We’ve reported a couple times that 1933, the former slaughterhouse turned art district/shopping complex, was beautiful but empty, a space that had potential but nothing to fill it. But on a recent walk through, something had changed – more spaces had gone from renovation to actually being open, and what few early tenants had already set up suddenly seemed more alluring. We walked into one, Rosso Italiano, and it made us realize: there are things to do at 1933.
To be completely honest, it hadn’t been my idea to walk in. The decor is white, red and plastic – a little jarring and representative of way too many Shanghai restaurants that value some super-stylized concept of “modern life!” over actual food. My companions were less picky about the interior though, and even found it cute.
“That looks like the Goddess of Democracy, how daring!” said one, pointing to one of the art pieces near the entrance (there’s quite a few art pieces, the restaurant bills itself as a gallery of sorts). We asked a waiter about it, they replied they didn’t know – a designer took care of the art.
It was lucky they liked it. Rosso Italiano is one of the better Italian restaurants I’ve had a chance to try in Shanghai – delicious, well presented and at a very decent price point.
Stand out appetizers included the beef carpaccio (68RMB), drizzled lightly in balsamic vinegar and with generous shavings of parmesan on top, and the octopus calamari (78RMB) was a delight – bites of simmered octopus had been placed gently alongside green beans and grilled potato disks. The dish was light, but satisfying. (Note: There seems to be some confusion when Rosso Italiano first opened about the amuse bouche versus the appetizers. They have a specific appetizer menu, and the amuse bouche – which does change every day – is free.)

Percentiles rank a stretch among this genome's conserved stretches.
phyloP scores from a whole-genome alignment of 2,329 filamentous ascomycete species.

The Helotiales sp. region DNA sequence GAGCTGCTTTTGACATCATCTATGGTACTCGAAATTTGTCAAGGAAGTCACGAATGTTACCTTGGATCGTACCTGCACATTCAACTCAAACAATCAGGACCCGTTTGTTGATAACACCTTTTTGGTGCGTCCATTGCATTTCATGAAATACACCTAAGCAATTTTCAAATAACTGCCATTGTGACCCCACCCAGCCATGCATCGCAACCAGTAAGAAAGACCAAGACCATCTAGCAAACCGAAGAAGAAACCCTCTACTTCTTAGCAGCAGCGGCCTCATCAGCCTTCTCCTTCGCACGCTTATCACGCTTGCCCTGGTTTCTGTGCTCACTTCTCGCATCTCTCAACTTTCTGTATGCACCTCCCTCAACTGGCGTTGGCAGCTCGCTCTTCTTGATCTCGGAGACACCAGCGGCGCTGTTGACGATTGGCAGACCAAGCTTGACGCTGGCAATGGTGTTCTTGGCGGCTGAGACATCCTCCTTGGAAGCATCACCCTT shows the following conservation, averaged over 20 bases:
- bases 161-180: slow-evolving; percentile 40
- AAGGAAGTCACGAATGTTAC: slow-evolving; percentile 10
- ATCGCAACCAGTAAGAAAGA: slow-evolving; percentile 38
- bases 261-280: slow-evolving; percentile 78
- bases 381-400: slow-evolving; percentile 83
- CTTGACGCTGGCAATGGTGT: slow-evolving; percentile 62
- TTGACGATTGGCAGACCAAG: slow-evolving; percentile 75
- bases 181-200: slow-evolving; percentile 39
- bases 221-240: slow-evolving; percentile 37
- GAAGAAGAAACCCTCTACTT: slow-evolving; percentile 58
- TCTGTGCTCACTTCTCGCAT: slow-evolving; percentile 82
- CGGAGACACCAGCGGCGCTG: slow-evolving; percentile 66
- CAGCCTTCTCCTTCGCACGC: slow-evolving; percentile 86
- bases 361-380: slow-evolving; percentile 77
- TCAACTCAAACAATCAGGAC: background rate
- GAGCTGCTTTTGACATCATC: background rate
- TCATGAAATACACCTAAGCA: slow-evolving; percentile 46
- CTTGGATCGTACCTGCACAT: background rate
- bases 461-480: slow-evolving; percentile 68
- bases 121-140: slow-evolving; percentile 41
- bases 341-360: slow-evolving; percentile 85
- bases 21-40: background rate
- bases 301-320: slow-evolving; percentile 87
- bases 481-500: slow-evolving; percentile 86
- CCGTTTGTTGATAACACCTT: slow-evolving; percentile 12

Their pastas and mains were equally impressive. Homemade trofie – a type of gnocchi noodle – came with a mortar full of their homemade, earthy and nutty basil pesto (78RMB), so that you can flavor it to your taste. When we requested more to go with their bread plate, they happily obliged.
A tuna fillet (148RMB) had been seared perfectly, not quite raw but served right before it got tough, and rested in a piquant orange sauce. Their cod dish (148RMB) was equally well done – cooked at low temperatures to the consistency of scallop and with just enough accoutrements to make it interesting. They wavered slightly on the beef dish (188RMB), which besides being less creative (it was served on a decent potato pancake with bacon-wrapped julienned veggies on top) was also a tad tough.
And the desserts! The chocolate fondant (58RMB) is to die for, but other stand outs include the pineapple “carpaccio” (52RMB) and their own slightly deconstructed version of a “Tiramisu” (52RMB).
From looking at previous reviews and pictures, it looks like the menu at Rosso Italiano is constantly changing – partially because of the chef’s dedication to “local, seasonal” food and partially because it’s still new and constantly empty. But if their selection continues to be as intricate and flavorful as what we found the times it took to do this review, then Rosso has a bright future ahead of it.
As a side note, Rosso Italiano is actually one of the restaurants featured on the Shanghai Restaurant Week list right now – and, thanks to its not very known status, reservations are pretty easy to come by. If you have a free night, it might be worth checking out.
Rosso Italiano is located at 1-218, 10 Shajing Rd. in the 1933 complex in Hongkou, 沙泾路10号1-218. Tel: 021 65138708